Lutz’s father, of course, is upset upon learning of his son’s interest in Leyna. Though apparently accepting most Nazi ideology, he is not so devoted to Hitler that he is eager to risk his life for him. Apparently something about the results of Nazi policy is difficult for him to accept, as he advises his even less satisfied son, “Wear the mask you need to survive the war.” (I couldn’t help but think of Paul Lawrence Dunbar’s famous poem about Black survival in oppressive white America, “We Wear the Mask” at this point!) His worry about the relationship with Leyna is set aside by Lutz’s being called up to serve in the army, something the boy had wanted so he could serve his country.
Although less a central figure, Kirsten’s plight is well dramatized, thanks to the skillful acting of Abbie Cornish. While she fiercely tries to protect her daughter, warning her of the dangers of loving the son of a Nazi, she is also deeply concerned about the poisonous ideology being poured into the young mind of her son Koen. Like all German boys, he is compelled to join the Hitler Youth. She talks with him as he is about to go to his first meeting, reminding him not to forget what his mother has been teaching him. This subtheme will become lost amidst subsequent events that include Kirsten’s being arrested and carted off, Leyna leaving Koen with relatives, and Leyna’s own arrest and incarceration in a slave labor camp.
The labor camp is adjacent to a Jewish death camp, from which Leyna can see black smoke rising from its tall smokestacks. The white flakes slowly floating earthward could be mistaken for snow, but when the girl catches one and opens her hand, it is readily apparent that it is ash. She forms a friendship with Hermine (Olivia Vinall) a girl who badly needs food and new shoes. She also discovers that her tryst with Lutz has resulted in her being pregnant, so her new friend tightly wraps strips of burlap around her torso to keep her condition secret as long as possible. This crucial because according to her forged papers, Leyna has ben sterilized.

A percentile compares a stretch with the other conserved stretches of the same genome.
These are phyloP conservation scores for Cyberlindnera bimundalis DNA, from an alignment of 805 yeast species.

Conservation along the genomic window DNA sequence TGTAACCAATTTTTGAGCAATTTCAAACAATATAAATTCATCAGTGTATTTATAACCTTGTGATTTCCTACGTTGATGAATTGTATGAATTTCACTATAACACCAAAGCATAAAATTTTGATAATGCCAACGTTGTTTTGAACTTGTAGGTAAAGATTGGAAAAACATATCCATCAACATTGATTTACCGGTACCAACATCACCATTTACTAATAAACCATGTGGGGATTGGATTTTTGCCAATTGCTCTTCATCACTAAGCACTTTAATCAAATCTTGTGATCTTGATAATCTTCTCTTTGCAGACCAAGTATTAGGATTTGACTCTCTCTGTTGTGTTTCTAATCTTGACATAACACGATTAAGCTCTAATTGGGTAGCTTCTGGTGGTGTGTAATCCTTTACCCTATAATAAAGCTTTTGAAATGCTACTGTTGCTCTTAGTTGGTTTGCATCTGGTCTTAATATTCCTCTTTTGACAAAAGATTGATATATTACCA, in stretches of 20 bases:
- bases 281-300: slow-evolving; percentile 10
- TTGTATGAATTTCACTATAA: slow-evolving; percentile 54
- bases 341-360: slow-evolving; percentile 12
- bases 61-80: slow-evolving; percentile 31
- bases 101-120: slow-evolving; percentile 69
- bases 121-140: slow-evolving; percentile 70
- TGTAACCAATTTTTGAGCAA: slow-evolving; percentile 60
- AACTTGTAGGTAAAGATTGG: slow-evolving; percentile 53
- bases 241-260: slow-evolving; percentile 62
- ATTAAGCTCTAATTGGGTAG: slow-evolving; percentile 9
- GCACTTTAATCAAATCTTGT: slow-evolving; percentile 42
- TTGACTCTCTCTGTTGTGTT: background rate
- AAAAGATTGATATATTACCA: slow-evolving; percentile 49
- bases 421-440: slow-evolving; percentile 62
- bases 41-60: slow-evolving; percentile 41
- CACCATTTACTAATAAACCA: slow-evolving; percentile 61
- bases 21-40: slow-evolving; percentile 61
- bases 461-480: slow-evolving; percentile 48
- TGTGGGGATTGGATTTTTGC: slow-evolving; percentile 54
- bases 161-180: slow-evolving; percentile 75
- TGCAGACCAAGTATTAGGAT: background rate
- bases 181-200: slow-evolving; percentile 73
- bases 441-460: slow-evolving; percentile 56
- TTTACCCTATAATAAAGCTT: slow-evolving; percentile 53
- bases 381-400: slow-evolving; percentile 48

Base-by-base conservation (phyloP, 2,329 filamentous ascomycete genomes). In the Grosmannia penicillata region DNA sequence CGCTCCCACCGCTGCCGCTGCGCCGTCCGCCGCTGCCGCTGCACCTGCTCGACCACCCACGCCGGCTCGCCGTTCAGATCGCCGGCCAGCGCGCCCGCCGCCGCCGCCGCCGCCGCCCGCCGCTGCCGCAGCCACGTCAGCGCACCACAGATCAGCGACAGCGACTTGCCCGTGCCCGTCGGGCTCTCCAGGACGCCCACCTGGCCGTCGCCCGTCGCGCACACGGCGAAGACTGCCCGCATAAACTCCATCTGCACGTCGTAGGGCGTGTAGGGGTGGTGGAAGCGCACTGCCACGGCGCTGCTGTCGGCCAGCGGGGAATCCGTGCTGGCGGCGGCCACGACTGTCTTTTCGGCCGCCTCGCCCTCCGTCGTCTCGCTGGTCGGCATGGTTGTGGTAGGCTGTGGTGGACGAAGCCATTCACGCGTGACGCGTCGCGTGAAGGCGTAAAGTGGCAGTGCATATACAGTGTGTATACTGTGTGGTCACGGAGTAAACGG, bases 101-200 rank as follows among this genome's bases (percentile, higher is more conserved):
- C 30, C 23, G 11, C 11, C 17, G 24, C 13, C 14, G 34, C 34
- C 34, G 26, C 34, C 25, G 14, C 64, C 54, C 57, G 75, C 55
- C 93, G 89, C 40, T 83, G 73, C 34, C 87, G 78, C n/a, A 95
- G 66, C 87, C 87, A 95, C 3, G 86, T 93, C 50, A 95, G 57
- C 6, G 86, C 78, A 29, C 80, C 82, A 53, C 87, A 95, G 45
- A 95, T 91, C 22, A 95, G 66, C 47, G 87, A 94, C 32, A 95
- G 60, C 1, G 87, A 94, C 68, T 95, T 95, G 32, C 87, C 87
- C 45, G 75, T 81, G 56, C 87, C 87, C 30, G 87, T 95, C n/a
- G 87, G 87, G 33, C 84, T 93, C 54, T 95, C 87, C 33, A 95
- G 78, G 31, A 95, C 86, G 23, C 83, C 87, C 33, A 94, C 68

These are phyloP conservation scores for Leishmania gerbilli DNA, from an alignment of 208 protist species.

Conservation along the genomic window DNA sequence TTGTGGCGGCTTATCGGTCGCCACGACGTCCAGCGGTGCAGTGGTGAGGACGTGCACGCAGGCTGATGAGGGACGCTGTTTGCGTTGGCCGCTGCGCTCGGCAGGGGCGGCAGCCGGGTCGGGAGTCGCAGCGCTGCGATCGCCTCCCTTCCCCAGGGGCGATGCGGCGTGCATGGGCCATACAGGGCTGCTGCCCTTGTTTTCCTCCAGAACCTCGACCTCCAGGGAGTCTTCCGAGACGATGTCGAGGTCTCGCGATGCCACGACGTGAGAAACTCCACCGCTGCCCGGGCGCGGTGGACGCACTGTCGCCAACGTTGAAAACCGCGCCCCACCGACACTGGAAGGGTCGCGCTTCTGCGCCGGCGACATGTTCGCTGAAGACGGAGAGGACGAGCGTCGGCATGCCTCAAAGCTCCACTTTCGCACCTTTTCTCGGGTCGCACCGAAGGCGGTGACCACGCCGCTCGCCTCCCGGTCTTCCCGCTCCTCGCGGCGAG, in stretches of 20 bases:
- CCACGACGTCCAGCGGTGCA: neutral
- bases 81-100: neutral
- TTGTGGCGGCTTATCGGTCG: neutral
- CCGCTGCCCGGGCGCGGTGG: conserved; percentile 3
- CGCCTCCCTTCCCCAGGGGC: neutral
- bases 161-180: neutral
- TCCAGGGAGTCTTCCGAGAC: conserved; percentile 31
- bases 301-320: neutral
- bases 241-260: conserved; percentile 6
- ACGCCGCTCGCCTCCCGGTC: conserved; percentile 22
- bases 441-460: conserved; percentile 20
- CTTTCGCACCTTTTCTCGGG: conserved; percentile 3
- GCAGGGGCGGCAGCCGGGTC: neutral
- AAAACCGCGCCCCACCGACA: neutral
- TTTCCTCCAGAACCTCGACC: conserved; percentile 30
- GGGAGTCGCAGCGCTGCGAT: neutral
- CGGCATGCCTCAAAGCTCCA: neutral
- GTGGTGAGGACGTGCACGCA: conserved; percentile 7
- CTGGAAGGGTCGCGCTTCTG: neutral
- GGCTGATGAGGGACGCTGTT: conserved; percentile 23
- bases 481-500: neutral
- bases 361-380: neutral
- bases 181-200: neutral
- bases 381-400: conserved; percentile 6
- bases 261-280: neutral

Conditions at the camp—of starvation, brutal beatings and sudden killings—are typical of Holocaust movies—and it is even revealed that Hermine is a Jew who thus far has been able to keep her heritage secret. Then in an unlikely coincidence both Lutz and Heinz are assigned to the same labor camp as Leyna. The boy is upset that he has not been sent to fight but to be a guard instead. Seeing the cruelty wreaked on the prisoners, he tells his father that this is not what a soldier does. He is to fight soldiers, not civilians. Like a true Nazi, Heinz replies that a soldier does what a soldier is ordered to do. Just how much the man believes this we will see later, much to our horror.
Lutz recognizing his lover, comes upon her just in time to save her from execution by a brutal guard who has caught her sneaking a potato from the kitchen where she works. What happens during their subsequent clandestine meetings and the deteriorating conditions on the now not so distant battlefield I will leave for your discovery.
The film has been criticized for romanticizing Nazis, but I find this hard to understand, especially in regard to Lutz. Although the film is mainly about Leyna’s coming of age as she desperately wrestles with her desire to belong—she is indeed a social leper needing a Christ willing to touch her, something that Lutz is very willing to do—it also suggests that a Nazi can overcome his ideology with the right motivation. In a way, this is a Romeo and Juliette story, with each of the characters a member of a group hating the other. One critic suggests that Lutz should have been depicted as a Jew, making their romance more acceptable. However, this would be to miss the point of the film, that love, even erotic love, different from and yet related to “agape love,” can bridge gaps. Bringing opposites together.
Ms. Asante earlier dealt with racial mixing in two excellent films, Belle and A United Kingdom, and now we have a third. Maybe not quite as good as those two, and yet certainly moving and causing us to think—about the “unthinkable” and the possibility of love existing in the midst of so much hatred. The bittersweet ending, I suspect, will stay with you for a long time. Best of all, the film will strengthen the resolve to expose and oppose those who, though in disguised form, persist in spouting the Nazi’s racist views.
This review will be in the July issue of VP along with a set of questions for reflection and/or discussion. If you have found reviews on this site helpful, please consider purchasing a subscription or individual issue in The Store.